Requesting Tax ID of managing persons and persons in charge of customs affairs for customs authorisations permissible
Customs Newsletter 02/2019
Companies wishing to obtain a customs authorisation must fulfil a number of conditions. One of these conditions pertains to the applicant’s reliability. The applicant must not have committed any serious or repeated infringement of customs or tax regulations or any serious criminal offence in the course of his economic activities (sec 39 lit. a Union Customs Code). In the case of legal entities, the reliability of a company’s responsible natural persons is also decisive. For the re-evaluation of existing authorisations, which have been necessary since the entry into force of the Union Customs Code, the German customs authorities commenced sending requests for information to the tax offices responsible for these persons in order to check their reliability. The self-assessment questionnaires to be completed when applying for or re-evaluating a customs authorisation therefore required the indication of the Tax ID and the relevant tax office of all managing persons. In addition, this data had to be provided for persons responsible for customs affairs and/or persons handling customs affairs. This included, for example, customs officers (see KMLZ Newsletter 31/2017). Many companies did not want to disclose this information to the customs authorities. The Fiscal Court in Düsseldorf was tasked with deciding in a procedure according to the legality of the customs authorities’ request for tax IDs and the identification of the responsible tax offices, within the context of the re-evaluation of customs authorisations and referred this case to the ECJ.
2 ECJ’s judgement
In its judgement of 16 January 2019 (C-496/17), the ECJ found the requirement of a Tax ID and the relevant tax office by the customs authorities to be generally permissible. Nevertheless, the German customs authority is now no longer permitted to continue to fully exercise its current practice. The ECJ considered it necessary to restrict the affected group of persons. According to sec 24 para 1 UA 2 UCC-IA, the reliability of a company is to be assessed only by reference to the person who is responsible for the company or exercises control over its management. Furthermore, the person responsible for customs affairs is decisive. According to the provision’s wording, this list is exhaustive. However, contrary to the provision’s wording, more than one person may be affected. Depending on the company’s organisational structure, several natural persons can be jointly responsible for the company or for its customs affairs. However, with the exception of the head of a company’s customs department, the provision does not extend to members of advisory and supervisory boards, heads of departments, including the accounting department, or customs officers themselves.
According to the ECJ, the processing of the tax data requested by the customs authorities does not violate EU legislation on the protection of personal data. Thus, the survey must be carried out, in particular, for a defined, clear and legitimate purpose (sec 5 para 1 lit. b and c General Data Protection Regulation). Sec 6 para 1 lit. c General Data Protection Regulation permits the use of personal data if it is necessary in order to fulfil a legal obligation on the part of the responsible person. The customs authorities are subject to the obligation to verify the fulfillment of the conditions of a customs authorisation. In order to do so, they need the required data. According to the ECJ, this constitutes a clear purpose. The survey is an appropriate measure to enable the evaluation of the affected persons’ reliability. The collection of the data is limited to the extent necessary for the purposes of the processing. It has a limited scope and does not refer to sensitive information about an individual’s personal situation.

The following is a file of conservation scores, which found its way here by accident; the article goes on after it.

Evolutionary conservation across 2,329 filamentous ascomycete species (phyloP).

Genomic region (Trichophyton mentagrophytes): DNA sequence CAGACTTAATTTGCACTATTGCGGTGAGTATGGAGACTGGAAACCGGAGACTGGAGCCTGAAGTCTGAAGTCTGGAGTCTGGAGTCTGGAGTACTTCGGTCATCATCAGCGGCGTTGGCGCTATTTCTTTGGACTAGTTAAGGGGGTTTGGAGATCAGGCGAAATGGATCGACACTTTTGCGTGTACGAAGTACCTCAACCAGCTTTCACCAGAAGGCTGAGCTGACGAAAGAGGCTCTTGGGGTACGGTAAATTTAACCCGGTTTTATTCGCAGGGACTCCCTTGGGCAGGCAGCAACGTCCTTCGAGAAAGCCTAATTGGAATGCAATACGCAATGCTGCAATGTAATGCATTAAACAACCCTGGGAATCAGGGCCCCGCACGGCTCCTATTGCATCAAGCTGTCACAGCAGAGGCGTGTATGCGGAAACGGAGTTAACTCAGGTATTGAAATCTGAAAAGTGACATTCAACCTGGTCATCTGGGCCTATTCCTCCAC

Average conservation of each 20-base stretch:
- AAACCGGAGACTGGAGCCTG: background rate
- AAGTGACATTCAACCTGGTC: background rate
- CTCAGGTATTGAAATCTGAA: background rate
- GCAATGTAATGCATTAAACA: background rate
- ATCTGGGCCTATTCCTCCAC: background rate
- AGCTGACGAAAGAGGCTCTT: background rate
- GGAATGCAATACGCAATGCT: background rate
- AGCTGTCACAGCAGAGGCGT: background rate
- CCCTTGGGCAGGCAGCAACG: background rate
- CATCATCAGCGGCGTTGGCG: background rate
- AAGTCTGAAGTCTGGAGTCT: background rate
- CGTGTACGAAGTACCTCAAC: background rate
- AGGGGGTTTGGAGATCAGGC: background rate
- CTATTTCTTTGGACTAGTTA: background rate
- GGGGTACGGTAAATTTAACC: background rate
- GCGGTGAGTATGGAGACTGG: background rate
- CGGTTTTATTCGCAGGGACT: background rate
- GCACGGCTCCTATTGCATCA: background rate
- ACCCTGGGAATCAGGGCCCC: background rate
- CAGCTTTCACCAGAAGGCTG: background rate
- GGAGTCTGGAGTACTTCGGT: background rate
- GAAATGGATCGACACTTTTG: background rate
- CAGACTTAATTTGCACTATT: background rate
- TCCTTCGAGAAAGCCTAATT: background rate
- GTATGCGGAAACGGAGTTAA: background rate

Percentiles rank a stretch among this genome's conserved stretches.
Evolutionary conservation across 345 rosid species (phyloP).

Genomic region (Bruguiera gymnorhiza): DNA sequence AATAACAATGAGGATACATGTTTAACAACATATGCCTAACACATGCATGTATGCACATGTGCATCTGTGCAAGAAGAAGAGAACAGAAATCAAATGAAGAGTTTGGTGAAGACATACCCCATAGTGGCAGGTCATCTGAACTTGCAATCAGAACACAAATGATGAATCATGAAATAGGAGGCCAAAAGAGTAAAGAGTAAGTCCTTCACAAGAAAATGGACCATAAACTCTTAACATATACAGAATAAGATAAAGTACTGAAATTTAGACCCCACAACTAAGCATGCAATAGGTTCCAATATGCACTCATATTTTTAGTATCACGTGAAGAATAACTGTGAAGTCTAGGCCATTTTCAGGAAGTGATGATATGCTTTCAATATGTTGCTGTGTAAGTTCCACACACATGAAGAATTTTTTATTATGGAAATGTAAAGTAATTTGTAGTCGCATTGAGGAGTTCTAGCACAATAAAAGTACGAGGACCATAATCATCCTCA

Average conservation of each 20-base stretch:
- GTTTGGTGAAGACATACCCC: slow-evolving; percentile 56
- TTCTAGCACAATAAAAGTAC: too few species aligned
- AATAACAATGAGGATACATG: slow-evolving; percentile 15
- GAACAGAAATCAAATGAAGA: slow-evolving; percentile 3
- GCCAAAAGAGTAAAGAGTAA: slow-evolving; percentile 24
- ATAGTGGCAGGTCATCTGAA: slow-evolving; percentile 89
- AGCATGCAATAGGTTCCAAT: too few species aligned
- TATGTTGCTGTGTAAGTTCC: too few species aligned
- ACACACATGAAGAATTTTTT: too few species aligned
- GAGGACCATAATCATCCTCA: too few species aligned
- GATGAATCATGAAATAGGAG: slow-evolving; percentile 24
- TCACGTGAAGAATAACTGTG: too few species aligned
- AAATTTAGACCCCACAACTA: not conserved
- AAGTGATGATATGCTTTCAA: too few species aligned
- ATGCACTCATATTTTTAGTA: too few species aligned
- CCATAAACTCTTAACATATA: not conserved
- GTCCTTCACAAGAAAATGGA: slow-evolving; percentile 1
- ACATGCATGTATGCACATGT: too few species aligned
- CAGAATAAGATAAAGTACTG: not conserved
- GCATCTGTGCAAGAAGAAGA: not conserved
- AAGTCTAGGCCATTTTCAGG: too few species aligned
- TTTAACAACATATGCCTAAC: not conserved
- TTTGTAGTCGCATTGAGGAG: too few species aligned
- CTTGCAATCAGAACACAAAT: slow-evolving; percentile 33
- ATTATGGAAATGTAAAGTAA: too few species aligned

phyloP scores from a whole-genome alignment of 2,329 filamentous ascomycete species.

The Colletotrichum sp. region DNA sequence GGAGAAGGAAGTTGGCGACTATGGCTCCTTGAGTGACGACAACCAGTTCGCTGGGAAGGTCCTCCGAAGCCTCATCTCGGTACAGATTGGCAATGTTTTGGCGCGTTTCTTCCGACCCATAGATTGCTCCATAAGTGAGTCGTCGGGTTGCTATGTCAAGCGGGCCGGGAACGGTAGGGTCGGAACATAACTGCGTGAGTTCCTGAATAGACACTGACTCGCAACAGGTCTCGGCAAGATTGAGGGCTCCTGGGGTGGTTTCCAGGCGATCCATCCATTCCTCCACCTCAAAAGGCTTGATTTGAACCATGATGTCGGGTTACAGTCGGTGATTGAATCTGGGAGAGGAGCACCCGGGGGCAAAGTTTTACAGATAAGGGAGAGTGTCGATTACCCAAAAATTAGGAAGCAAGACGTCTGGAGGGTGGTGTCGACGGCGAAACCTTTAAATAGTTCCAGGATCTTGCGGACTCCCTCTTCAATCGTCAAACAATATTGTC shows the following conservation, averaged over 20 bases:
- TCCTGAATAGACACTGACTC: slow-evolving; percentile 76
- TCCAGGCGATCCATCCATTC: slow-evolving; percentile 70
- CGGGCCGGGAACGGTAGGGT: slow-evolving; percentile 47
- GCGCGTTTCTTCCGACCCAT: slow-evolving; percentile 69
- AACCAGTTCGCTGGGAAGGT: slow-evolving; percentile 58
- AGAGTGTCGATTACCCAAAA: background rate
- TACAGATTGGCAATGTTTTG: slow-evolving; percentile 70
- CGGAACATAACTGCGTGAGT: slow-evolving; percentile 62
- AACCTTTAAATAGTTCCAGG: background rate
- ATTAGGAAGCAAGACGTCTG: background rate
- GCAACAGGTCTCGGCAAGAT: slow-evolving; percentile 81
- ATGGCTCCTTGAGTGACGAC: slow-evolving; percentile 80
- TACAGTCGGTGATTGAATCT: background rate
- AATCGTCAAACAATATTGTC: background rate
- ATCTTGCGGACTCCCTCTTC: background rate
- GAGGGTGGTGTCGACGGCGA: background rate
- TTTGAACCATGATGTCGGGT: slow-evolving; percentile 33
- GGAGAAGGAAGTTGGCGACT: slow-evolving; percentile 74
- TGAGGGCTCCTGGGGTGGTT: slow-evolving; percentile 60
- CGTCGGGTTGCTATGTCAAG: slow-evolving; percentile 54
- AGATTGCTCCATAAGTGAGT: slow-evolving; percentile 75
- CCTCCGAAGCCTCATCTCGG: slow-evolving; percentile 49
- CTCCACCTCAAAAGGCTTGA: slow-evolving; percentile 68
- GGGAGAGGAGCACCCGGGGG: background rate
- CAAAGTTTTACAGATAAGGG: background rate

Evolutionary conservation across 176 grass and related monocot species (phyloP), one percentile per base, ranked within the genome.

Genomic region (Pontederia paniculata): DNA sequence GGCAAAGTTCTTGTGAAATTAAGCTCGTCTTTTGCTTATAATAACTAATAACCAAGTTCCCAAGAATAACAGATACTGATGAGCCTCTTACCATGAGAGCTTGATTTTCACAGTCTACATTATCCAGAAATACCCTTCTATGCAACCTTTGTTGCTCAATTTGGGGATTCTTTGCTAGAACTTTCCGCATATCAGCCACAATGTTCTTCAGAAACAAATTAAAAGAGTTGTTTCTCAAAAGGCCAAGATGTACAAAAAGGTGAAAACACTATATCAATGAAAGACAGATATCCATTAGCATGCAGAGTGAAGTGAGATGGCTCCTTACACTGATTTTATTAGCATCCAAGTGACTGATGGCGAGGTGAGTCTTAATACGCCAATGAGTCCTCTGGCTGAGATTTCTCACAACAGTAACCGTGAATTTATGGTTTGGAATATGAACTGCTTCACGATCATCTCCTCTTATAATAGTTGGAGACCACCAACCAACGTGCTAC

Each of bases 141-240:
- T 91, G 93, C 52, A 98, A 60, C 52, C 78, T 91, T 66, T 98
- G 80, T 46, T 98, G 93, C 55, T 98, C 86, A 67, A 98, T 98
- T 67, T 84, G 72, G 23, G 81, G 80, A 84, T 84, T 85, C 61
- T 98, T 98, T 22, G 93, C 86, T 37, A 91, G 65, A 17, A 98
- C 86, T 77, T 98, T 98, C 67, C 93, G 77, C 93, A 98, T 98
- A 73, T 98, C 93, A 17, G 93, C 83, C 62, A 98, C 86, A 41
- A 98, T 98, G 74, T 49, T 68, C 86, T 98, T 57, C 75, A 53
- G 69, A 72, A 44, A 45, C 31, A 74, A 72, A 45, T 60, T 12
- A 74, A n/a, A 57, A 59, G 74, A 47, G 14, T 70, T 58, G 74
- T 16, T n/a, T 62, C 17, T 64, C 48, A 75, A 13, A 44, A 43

It is not decisive whether the infringements were committed by the person within the framework of the economic activity of the company. Private violations are also relevant. The ECJ also emphasises that, according to the principle of good faith laid down in sec 5 General Data Protection Regulation, the affected persons must be informed of the collection of their data.
3 Conclusion and tips for the praxis
Since the UCC’s introduction, all companies are required to re-evaluate their customs authorisations by 1 May 2019. Thus, the ECJ’s decision affects all companies with customs authorisations. In recent months, not only companies applying for a new authorisation, but also any companies holding pre-existing customs authorisations have been asked to complete the questionnaires. The customs authority has suspended its requests for Tax IDs until further notice (see KLMZ Newsletter 31/2017). The follow-up decision of the Fiscal Court in Düsseldorf is still pending. However, it can be assumed that the customs authority will react promptly to the ECJ’s judgement and adapt its requirements. The request for Tax IDs will, once again, be forthcoming, but only with respect to that category of persons identified by the ECJ. Affected companies should inform those persons, whose data has been communicated to the customs authorities, of this fact. Persons who are not covered by sec 24 para 1 UA 2 UCC-IA should request the deletion of their data. In the future, companies should closely examine the nature of the personal data, which is made available to the customs authority. It must be ensured that only the data of the persons responsible for the company and those persons who are ultimately responsible for customs affairs is communicated. The group of persons whose data has to be communicated may be limited by management regulations or other organizational measures assigning the responsibility for customs affairs.
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As per: 07.03.2019